Comment by Mark B. — October 7, 2007 @ 5:55 pm

  10. by the way, it works at the UN.

    Comment by Dan — October 7, 2007 @ 6:04 pm

  11. I didn’t realize that members in other countries go to conference for eight to ten hours and listen to it in a foreign tongue, as Rusty suggested. First of all, how stupid would you have to be to do that? Secondly, I was on a foreign mission and I never saw a single member sit through conference in a foreign language.

    As far as that branch in Far Rockaway, NY, it is doing a huge disservice to the Spanish speakers. They need to learn English. That would solve the problem, plain and simple. Serving a foreign mission, I would’ve been offended had the small branch I attended decided to switch off in English.

    Respect the country you decide to live in. First, live there legally. Why is the Church baptizing illegal immigrants? Why is the violation of the laws of the land overlooked in the worthiness interview? How many non-members would love the Church to overlook the ban on tobacco so they could join?

    Comment by John Cline — October 7, 2007 @ 6:32 pm

  12. John,

    As far as that branch in Far Rockaway, NY, it is doing a huge disservice to the Spanish speakers. They need to learn English. That would solve the problem, plain and simple.

    Um, well then we’d have only 15 people coming to church every Sunday, as about 70% of the branch is Spanish speaking. While in principle I agree with you, that we should learn the language of the country we reside in, it’s just not practical.

    Frankly, I really don’t care what language church is in, no matter where I happen to be, whether in America, or visiting in Europe, etc.

    Comment by Dan — October 7, 2007 @ 7:09 pm

  13. I think Mark B is right, that would work and satisfy everyone.

    I also think people who choose to live in the USA should learn English, just like I had to learn English to serve a mission in England. If you choose to live in a particular country you should expect to learn the language, no matter what country.

    Comment by don — October 7, 2007 @ 8:20 pm

  14. I will try really hard not to get angry about John Cline’s comment, since I already feel guilty after Pres. Hinckley’s talk Saturday night.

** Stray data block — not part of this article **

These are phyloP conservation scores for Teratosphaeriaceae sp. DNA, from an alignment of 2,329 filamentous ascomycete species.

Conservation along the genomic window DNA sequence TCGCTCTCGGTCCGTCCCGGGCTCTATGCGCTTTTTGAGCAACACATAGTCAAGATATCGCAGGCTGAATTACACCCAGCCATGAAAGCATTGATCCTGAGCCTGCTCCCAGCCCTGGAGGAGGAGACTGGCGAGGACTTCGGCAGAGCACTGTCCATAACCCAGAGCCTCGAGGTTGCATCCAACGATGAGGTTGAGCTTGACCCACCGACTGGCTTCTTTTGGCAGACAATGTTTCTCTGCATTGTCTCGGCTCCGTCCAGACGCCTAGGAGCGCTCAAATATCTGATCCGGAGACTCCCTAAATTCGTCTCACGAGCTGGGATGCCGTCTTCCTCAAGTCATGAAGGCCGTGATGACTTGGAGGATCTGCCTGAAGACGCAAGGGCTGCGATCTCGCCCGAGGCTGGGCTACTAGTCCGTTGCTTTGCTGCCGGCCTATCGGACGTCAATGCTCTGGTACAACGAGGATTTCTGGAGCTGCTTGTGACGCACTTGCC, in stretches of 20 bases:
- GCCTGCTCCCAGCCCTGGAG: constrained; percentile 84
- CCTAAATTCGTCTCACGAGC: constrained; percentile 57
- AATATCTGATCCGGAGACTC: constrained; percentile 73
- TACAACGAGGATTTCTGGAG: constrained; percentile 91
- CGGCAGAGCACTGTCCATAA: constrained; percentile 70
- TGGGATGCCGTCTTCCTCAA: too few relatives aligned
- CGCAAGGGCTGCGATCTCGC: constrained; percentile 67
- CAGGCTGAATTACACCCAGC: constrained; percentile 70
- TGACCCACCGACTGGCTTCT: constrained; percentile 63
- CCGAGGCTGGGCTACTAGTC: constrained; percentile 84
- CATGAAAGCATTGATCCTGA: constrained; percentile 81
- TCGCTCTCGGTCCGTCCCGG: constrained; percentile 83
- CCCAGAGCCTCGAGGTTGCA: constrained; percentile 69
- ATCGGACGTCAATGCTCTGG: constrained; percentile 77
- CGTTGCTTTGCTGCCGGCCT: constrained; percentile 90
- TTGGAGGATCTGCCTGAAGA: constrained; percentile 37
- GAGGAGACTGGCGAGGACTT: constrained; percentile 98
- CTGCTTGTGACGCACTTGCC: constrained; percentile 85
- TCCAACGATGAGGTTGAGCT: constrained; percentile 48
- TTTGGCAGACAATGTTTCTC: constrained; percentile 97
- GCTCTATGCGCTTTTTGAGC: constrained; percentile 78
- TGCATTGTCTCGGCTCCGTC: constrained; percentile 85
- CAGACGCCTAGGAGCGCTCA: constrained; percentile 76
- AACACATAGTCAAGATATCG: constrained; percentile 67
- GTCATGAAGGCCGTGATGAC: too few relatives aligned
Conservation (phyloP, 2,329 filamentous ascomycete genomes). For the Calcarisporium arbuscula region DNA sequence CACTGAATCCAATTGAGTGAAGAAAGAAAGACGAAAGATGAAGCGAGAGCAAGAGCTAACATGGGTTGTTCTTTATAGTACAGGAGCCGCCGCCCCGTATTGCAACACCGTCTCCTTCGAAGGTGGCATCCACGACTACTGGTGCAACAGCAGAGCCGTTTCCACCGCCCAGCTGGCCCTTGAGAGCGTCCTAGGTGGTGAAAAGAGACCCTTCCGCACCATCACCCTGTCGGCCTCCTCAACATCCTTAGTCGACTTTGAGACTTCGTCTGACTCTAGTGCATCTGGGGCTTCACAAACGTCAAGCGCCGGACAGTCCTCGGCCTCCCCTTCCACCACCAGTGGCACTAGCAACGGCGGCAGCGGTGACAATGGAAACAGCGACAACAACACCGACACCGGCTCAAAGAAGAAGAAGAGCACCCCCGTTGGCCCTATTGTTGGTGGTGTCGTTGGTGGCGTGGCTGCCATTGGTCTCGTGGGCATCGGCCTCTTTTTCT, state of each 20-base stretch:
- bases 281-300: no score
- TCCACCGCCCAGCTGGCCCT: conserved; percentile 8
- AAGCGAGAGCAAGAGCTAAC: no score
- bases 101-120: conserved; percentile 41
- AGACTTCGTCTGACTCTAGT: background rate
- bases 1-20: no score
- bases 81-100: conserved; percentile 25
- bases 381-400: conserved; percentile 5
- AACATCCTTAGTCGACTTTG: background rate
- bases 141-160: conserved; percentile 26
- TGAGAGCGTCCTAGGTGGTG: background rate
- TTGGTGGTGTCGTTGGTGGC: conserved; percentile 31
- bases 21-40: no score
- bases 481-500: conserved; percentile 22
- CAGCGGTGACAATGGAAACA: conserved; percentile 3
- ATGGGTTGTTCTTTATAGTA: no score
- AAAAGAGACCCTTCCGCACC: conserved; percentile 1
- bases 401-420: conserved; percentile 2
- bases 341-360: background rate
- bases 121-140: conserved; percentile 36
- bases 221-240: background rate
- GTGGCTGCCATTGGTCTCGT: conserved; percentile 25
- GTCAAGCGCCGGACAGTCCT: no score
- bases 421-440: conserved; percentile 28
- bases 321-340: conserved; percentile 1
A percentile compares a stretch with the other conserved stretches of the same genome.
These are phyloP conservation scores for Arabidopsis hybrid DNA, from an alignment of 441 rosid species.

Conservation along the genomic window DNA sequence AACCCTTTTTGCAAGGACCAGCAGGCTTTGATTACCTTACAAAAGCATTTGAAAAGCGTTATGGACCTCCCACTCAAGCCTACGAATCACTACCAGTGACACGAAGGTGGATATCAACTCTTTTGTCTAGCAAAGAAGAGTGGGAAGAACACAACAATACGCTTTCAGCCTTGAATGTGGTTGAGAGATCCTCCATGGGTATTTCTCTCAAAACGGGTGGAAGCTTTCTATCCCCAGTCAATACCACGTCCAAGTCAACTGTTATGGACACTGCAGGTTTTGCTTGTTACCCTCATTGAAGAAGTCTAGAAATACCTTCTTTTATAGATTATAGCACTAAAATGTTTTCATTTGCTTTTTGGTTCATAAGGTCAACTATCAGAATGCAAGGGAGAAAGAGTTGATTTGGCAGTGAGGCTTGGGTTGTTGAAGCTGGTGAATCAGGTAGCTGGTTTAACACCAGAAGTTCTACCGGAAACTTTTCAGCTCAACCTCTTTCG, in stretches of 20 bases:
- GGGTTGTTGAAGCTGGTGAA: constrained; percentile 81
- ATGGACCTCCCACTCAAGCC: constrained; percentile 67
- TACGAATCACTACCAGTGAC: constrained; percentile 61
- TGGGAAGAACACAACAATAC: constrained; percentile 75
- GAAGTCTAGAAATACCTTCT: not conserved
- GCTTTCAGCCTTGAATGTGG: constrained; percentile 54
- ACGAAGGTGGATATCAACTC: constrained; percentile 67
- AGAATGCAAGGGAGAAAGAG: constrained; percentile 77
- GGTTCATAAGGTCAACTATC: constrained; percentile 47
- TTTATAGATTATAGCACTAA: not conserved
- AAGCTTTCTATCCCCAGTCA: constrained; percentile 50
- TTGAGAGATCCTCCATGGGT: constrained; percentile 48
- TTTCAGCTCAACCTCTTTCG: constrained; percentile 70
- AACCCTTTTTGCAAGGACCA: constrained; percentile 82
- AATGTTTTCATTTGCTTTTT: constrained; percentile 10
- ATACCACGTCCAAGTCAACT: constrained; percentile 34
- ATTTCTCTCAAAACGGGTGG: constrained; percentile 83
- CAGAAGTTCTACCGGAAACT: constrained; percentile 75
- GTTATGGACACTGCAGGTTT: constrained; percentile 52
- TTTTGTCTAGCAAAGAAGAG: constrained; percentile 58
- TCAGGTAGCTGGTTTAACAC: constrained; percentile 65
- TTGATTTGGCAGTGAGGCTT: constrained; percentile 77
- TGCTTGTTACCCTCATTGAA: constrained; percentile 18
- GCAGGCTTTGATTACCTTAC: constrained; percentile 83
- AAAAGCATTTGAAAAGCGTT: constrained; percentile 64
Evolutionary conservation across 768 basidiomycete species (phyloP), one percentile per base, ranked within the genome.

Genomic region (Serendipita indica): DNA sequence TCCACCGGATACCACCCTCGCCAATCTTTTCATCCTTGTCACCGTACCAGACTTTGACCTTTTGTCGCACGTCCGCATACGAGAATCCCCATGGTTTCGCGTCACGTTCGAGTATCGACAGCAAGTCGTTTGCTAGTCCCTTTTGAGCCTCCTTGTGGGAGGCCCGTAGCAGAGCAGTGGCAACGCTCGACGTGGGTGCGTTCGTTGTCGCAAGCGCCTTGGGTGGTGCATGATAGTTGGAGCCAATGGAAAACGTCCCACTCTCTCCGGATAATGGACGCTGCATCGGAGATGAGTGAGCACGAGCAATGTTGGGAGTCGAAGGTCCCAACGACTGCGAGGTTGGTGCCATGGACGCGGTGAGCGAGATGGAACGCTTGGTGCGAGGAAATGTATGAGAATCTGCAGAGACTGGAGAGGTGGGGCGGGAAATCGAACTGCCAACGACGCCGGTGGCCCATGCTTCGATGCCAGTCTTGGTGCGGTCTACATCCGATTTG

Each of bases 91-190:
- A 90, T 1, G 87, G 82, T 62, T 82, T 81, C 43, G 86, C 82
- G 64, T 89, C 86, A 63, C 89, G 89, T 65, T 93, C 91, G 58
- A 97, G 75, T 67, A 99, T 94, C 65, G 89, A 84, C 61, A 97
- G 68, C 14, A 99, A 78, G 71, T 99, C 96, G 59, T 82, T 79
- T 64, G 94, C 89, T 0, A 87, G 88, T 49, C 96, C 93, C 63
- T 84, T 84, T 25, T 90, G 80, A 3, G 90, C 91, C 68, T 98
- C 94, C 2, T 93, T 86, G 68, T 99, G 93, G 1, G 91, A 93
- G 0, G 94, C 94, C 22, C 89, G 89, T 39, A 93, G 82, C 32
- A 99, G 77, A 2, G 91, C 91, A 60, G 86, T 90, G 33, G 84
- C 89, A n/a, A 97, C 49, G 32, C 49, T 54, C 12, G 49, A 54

First of all, Rusty did not suggest that foreign language speakers listen to 10 hours of conference in a language they don’t understand. He said that translation issues for English-speaking members in the U.S. should be handled the same way that they’re handled for non-English speakers.

    Second, I am sick to death of the wrong-headed assumptions people make about “they don’t want to learn English.” In the first place, data regarding the current crop of immigrants and their rate of learning English show that they are making the transition faster than previous waves of immigrants. Secondly, stop assuming that your experience as a missionary in learning a foreign language (or a limited part of it) can somehow be replicated in others’ lives. As a missionary you had many hours available each day, whether you wanted it or not, for the learning of the foreign tongue. Consider how much time an immigrant has for language learning–a mother, for example, who spends most of each day at home with her small children, and how much opportunity she has for practicing.

    Third, if you really believe that holding services in people’s native tongues is a disservice to them, you should consider instead the numbers who would attend and be able to participate if the Church were only run in English. And, I suppose that it offends you that there are English-language branches (and even wards and stakes) in foreign countries. If you are an equal opportunity offendee, I guess I’ll give you credit for consistency, even if you are, in my humble opinion, consistently wrong.